Pulsed Inductive Coupling Method. In the treatment of nonunion, coils are placed around the cast on the limb and, with radiographic guidance, are centered directly over the nonunion site. An asymmetric pulse signal is applied for 8 to 10 hours daily. Studies have shown significant difference in success rate in patients undergoing less than 3 hours of treatment day versus those undergoing treatment for a greater amount of time. The inductive coupling method heals a nonunion in about the same amount of time as direct current, and the rate of successful healing is also about the same for both techniques.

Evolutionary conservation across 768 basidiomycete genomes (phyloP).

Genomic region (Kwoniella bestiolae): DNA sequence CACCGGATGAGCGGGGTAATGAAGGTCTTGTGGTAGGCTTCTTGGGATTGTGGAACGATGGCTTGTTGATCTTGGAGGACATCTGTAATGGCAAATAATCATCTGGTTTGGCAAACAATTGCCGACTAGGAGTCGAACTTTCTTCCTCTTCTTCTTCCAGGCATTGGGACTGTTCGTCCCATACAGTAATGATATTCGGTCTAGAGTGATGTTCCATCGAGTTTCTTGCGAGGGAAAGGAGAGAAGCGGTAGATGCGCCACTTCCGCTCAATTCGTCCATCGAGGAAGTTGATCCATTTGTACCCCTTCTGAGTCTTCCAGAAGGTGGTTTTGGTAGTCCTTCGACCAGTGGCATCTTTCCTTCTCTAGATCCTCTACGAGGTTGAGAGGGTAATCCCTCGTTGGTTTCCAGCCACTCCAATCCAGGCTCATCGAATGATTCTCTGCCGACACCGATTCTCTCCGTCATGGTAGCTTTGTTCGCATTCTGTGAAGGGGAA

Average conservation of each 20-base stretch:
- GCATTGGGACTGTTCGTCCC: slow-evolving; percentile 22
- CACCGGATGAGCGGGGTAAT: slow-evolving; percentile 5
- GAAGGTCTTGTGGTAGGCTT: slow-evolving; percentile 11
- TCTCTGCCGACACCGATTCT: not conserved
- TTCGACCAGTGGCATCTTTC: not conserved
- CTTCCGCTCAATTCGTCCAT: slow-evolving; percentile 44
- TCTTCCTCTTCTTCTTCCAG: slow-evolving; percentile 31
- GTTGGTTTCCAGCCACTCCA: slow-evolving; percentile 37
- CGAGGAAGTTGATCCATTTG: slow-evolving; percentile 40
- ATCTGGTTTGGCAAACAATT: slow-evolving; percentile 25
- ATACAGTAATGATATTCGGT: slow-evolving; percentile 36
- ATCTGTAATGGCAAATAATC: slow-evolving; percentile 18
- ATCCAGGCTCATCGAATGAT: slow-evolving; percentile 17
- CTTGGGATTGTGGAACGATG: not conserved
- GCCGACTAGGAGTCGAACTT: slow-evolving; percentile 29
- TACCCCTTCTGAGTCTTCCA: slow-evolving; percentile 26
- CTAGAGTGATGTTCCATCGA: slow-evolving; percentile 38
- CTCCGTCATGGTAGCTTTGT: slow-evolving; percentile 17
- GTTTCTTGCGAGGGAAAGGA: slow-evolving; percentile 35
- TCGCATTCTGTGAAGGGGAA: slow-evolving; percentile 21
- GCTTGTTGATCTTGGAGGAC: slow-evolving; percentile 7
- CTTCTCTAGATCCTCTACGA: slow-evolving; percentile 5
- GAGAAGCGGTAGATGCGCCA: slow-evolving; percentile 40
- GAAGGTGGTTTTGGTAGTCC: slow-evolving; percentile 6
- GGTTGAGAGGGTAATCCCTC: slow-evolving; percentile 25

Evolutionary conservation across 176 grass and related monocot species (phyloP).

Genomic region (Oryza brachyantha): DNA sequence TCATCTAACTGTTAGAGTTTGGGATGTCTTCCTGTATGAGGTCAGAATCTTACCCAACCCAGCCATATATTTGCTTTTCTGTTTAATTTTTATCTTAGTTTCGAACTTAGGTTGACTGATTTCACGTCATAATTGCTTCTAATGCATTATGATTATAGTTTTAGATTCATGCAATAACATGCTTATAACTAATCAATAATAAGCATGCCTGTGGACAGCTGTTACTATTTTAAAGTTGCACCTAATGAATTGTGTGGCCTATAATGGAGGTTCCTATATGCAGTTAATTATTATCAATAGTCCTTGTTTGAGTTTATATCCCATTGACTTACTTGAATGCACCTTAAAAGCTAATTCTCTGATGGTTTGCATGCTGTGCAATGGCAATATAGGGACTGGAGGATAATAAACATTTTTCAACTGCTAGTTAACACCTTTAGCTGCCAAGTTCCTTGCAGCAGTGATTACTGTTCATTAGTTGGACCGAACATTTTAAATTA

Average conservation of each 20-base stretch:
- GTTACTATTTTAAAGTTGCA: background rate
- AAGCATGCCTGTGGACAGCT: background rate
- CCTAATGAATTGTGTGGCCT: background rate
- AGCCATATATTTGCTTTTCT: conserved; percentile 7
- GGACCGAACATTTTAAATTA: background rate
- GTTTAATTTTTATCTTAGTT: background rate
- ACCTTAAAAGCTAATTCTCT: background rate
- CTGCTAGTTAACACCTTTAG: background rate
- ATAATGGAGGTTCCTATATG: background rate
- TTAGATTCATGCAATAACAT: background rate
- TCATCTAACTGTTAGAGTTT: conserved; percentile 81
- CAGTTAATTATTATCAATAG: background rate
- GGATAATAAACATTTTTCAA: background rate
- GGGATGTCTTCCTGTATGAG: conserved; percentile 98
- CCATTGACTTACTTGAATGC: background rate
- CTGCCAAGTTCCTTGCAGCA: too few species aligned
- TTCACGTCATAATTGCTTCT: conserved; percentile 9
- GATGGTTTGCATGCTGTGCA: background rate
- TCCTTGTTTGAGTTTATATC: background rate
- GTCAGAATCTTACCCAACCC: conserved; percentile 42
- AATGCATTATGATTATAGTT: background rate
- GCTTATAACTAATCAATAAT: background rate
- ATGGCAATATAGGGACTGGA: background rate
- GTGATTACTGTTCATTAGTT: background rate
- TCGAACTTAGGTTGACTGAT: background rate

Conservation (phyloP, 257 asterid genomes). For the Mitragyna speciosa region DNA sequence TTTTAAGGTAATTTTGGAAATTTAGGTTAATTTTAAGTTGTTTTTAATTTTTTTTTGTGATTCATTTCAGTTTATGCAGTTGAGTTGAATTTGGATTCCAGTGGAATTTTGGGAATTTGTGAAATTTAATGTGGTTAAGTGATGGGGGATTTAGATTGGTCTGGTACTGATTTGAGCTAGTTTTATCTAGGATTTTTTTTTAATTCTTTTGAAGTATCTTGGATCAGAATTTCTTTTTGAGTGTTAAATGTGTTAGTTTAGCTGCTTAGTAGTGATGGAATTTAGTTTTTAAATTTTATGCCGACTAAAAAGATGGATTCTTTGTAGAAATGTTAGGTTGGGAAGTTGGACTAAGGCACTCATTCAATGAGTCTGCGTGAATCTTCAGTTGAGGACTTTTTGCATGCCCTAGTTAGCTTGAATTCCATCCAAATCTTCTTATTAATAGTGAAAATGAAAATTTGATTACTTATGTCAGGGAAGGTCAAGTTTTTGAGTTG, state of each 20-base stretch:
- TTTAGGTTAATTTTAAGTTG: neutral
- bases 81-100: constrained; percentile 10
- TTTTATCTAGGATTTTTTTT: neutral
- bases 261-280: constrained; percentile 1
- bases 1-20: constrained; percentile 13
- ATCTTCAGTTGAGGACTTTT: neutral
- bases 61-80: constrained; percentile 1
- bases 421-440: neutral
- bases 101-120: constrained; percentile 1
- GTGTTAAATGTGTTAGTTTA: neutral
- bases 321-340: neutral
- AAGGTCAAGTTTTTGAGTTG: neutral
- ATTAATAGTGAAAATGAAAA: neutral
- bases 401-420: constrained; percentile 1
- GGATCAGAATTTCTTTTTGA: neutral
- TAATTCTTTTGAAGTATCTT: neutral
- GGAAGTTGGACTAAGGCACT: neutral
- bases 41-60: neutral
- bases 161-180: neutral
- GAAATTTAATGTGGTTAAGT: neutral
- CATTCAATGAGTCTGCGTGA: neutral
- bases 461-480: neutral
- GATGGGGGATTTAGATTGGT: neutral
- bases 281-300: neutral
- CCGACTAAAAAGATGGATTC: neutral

Capacitive Coupling Method. In this second noninvasive method of applying electricity to nonunion, capacitor plates or electrodes are placed on the surface of the skin on either side of the underlying nonunion. A time-varying electric field is applied to the electrodes, which induces a secondary time-varying electric field in the tissues, including bone, between the electrodes. This noninvasive treatment also takes approximately the same amount of time as the other electric treatments and has approximately the same degree of success.
Whereas all electrical and electromagnetic stimulation techniques have shown some promise of beneficence, none has proven superior to revision surgery with bone grafting techniques, which remains the gold standard of treatment for nonunion.
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